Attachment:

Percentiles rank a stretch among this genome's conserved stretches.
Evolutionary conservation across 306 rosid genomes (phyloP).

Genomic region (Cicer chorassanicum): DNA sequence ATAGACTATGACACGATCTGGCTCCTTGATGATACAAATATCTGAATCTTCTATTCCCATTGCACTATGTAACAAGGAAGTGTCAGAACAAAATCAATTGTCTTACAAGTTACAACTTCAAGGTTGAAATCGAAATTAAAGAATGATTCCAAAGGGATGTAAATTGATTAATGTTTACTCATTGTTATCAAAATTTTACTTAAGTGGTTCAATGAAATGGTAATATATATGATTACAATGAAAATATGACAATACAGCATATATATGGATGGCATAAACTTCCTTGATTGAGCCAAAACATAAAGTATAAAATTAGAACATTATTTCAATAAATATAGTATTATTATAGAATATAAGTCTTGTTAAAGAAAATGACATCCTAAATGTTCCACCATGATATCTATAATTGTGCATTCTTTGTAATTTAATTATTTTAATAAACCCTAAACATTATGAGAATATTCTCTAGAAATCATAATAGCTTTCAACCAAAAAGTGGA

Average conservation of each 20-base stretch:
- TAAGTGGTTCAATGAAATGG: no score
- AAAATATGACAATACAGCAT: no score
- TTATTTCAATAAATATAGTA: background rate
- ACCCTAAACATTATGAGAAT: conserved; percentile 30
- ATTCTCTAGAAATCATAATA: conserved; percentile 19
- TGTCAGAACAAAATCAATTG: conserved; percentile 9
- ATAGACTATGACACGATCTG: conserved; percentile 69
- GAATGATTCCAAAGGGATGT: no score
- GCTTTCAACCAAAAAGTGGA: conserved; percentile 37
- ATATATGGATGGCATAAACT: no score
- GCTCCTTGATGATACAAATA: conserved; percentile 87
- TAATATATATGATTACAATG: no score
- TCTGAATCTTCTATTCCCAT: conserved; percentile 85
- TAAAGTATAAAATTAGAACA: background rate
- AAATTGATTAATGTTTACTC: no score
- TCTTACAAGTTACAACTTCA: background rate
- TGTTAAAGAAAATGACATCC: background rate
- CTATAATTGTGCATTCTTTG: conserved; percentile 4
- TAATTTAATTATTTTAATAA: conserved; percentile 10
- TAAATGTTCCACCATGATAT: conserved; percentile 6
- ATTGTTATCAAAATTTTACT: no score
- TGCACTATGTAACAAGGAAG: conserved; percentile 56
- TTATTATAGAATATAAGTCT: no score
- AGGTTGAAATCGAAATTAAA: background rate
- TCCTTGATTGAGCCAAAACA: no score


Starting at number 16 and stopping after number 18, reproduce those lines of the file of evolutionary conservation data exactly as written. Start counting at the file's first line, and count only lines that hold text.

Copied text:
- TAATATATATGATTACAATG: no score
- TCTGAATCTTCTATTCCCAT: conserved; percentile 85
- TAAAGTATAAAATTAGAACA: background rate